Department for Education figures show 22,612 children in Nottinghamshire were eligible for free school meals in January – 18 per cent of all state school pupils in the area.
This was up from 15 per cent the year before, and at the highest level since comparable figures began in 2015-16.
In Nottinghamshire, 5,201 children became eligible between March 23 2020 – when the first national lockdown began – and January, though the DfE said some may have been previously eligible at other times.
Of the children, 3,772 went to primary schools, 1,380 to secondary schools and 49 to special schools.
Across England, 1.74 million pupils (21 per cent) were eligible for free school meals in January, up from 1.44 million in the same month in 2020.
Around 427,000 pupils had a free school meal eligibility start date after the first lockdown – compared to 292,000 for the same period a year previously.
Children are entitled to free school meals if their parent or carer is on benefits, including income support or receiving Universal Credit, with a household income of less than £7,400 a year.
The ASCL said the increase in free school meal eligibility illustrates the financial impact of the pandemic on families.
Geoff Barton, general secretary of the organisation, said: “Child poverty was already a terrible blight on our society prior to coronavirus.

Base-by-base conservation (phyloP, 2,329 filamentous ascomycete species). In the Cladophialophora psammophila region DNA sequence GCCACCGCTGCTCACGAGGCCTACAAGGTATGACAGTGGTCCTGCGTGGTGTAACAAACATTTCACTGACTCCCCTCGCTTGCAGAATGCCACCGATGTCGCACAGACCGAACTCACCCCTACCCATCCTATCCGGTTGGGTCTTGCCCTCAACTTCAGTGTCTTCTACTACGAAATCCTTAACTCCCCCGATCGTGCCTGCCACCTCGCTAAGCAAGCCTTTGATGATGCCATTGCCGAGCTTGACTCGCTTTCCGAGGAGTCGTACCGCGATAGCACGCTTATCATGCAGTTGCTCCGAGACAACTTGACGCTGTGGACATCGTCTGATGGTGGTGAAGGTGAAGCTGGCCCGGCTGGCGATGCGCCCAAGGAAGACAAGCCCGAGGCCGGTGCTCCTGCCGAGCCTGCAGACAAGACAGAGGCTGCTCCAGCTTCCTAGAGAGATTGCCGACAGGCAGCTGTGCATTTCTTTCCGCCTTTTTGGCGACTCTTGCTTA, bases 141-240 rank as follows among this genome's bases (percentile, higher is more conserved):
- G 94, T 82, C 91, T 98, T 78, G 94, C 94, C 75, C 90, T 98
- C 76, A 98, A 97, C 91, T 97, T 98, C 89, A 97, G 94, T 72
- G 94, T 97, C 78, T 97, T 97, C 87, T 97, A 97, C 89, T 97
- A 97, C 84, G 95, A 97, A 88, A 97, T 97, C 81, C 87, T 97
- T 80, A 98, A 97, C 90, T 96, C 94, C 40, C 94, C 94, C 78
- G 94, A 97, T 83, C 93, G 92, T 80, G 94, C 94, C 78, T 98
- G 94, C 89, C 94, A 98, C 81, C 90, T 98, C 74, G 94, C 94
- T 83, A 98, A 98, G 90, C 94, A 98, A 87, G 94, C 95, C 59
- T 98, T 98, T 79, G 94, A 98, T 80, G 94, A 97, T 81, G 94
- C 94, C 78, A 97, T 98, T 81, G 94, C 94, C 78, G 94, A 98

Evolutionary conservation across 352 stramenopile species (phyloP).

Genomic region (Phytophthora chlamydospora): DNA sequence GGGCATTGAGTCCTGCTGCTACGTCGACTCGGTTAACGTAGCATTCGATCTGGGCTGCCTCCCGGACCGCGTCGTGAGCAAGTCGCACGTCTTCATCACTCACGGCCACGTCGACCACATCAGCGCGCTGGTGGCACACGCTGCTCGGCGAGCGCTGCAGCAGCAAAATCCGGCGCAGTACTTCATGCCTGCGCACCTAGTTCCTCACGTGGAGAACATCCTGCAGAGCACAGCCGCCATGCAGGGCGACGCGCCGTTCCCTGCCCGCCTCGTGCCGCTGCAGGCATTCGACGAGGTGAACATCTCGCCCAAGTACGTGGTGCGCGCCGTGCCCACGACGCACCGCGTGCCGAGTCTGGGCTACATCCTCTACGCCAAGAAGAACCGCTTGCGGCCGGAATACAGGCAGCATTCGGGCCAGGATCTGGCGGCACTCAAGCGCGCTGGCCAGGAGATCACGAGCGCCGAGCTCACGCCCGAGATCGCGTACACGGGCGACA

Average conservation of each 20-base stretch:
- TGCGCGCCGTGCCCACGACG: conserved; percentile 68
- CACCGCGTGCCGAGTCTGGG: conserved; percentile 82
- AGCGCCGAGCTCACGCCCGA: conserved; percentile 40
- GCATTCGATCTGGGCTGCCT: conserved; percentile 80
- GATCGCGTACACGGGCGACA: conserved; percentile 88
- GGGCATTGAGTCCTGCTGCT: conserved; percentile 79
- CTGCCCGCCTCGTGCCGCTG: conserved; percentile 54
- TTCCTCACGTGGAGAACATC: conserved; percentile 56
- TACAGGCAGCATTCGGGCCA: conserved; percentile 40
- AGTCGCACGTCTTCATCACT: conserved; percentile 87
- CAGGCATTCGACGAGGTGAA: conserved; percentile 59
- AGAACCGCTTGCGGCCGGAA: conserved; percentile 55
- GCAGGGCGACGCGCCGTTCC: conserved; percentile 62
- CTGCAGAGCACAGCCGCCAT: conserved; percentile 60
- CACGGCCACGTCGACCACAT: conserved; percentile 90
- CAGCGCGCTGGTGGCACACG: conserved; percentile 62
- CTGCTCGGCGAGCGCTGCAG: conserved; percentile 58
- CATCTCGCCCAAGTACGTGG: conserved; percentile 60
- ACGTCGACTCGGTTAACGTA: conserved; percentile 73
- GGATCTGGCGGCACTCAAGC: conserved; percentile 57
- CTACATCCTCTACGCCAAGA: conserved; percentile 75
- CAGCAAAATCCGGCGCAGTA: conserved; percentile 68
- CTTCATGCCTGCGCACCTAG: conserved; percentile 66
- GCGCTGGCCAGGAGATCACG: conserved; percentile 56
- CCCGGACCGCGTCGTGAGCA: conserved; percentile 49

"The situation is now even worse, and tackling this issue simply has to be a top priority for the Government.”
The DfE figures also show how free school meal coverage compares in the 299 state schools in Nottinghamshire with at least 100 pupils.
Oak Tree Primary School in Mansfield – which is a mixed sex primary school – had the highest proportion in the area, with 59 per cent of pupils eligible.
At the other end of the scale, was Kneesall CofE Primary School, with just 1.8 per cent of the children at the mixed sex primary school receiving free school meals.
The school leaders' union NAHT said the Government can no longer ignore the evidence of the rise in the number of children getting free school meals.
Paul Whiteman, general secretary of NAHT, said: "This is real money, affecting real children’s lives.
“If the Government doesn’t take action, they will be abandoning those children most in need at the most critical time.”
The Department for Education said it was providing a £14 billion increase in school funding over three years.
A spokeswoman added: "School leaders can target our ambitious recovery funding, worth £3 billion in total, to further support disadvantaged pupils with their attainment.”